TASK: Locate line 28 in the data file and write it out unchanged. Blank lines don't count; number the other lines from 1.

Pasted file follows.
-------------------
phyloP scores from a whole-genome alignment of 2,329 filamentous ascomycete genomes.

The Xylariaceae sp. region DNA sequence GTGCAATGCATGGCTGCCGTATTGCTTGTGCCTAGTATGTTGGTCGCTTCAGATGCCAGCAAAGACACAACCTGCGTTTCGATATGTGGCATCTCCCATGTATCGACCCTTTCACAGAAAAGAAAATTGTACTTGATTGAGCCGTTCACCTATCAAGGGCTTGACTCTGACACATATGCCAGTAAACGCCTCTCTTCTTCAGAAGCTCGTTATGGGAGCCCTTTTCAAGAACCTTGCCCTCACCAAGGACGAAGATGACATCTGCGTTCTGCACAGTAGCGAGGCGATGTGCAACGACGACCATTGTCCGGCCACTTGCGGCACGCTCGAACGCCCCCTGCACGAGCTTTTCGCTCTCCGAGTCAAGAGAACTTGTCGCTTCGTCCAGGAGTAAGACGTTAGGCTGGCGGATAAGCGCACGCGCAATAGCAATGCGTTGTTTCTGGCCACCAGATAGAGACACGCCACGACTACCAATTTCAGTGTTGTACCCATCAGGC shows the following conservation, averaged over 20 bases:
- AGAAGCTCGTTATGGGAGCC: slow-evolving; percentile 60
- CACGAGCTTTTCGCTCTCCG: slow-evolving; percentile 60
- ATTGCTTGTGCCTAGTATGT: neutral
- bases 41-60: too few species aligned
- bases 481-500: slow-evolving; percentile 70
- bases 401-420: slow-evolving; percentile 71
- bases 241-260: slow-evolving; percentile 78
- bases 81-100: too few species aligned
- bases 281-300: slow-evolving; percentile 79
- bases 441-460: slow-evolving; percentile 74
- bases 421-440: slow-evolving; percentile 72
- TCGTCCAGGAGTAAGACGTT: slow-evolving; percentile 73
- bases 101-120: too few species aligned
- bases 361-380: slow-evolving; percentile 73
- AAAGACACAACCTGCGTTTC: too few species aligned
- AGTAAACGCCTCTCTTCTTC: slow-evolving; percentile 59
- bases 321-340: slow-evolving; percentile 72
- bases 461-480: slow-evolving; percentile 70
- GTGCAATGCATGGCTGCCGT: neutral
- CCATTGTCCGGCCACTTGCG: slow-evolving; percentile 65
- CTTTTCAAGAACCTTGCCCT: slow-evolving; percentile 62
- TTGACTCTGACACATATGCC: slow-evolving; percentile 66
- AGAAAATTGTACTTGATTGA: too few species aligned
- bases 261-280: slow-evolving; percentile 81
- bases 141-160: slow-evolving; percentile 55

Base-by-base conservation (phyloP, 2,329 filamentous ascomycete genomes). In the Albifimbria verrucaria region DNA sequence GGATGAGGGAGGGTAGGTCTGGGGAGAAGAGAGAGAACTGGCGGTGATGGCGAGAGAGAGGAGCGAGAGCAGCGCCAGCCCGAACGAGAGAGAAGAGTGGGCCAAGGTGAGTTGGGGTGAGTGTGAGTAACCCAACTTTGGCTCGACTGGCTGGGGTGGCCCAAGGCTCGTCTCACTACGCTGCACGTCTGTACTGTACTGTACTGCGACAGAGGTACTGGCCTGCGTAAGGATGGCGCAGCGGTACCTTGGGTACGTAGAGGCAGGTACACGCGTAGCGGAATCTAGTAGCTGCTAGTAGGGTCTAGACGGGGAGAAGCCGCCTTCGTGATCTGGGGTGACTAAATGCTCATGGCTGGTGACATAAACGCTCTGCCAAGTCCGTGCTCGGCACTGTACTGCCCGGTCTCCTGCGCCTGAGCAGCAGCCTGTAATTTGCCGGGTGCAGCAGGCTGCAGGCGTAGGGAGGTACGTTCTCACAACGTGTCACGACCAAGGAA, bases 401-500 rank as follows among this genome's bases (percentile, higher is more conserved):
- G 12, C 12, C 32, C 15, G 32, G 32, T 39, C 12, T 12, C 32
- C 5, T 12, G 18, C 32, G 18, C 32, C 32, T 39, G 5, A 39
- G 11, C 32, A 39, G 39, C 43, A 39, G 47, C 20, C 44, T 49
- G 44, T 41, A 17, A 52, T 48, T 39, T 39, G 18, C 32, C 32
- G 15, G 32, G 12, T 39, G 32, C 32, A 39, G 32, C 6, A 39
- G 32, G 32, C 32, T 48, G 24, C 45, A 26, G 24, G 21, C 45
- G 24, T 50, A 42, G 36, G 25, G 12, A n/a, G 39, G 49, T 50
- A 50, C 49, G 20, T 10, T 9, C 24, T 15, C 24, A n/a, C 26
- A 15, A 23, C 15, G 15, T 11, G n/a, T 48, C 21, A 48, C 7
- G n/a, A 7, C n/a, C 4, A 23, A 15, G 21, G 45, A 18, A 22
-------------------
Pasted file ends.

Base-by-base conservation (phyloP, 2,329 filamentous ascomycete genomes). In the Albifimbria verrucaria region DNA sequence GGATGAGGGAGGGTAGGTCTGGGGAGAAGAGAGAGAACTGGCGGTGATGGCGAGAGAGAGGAGCGAGAGCAGCGCCAGCCCGAACGAGAGAGAAGAGTGGGCCAAGGTGAGTTGGGGTGAGTGTGAGTAACCCAACTTTGGCTCGACTGGCTGGGGTGGCCCAAGGCTCGTCTCACTACGCTGCACGTCTGTACTGTACTGTACTGCGACAGAGGTACTGGCCTGCGTAAGGATGGCGCAGCGGTACCTTGGGTACGTAGAGGCAGGTACACGCGTAGCGGAATCTAGTAGCTGCTAGTAGGGTCTAGACGGGGAGAAGCCGCCTTCGTGATCTGGGGTGACTAAATGCTCATGGCTGGTGACATAAACGCTCTGCCAAGTCCGTGCTCGGCACTGTACTGCCCGGTCTCCTGCGCCTGAGCAGCAGCCTGTAATTTGCCGGGTGCAGCAGGCTGCAGGCGTAGGGAGGTACGTTCTCACAACGTGTCACGACCAAGGAA, bases 401-500 rank as follows among this genome's bases (percentile, higher is more conserved):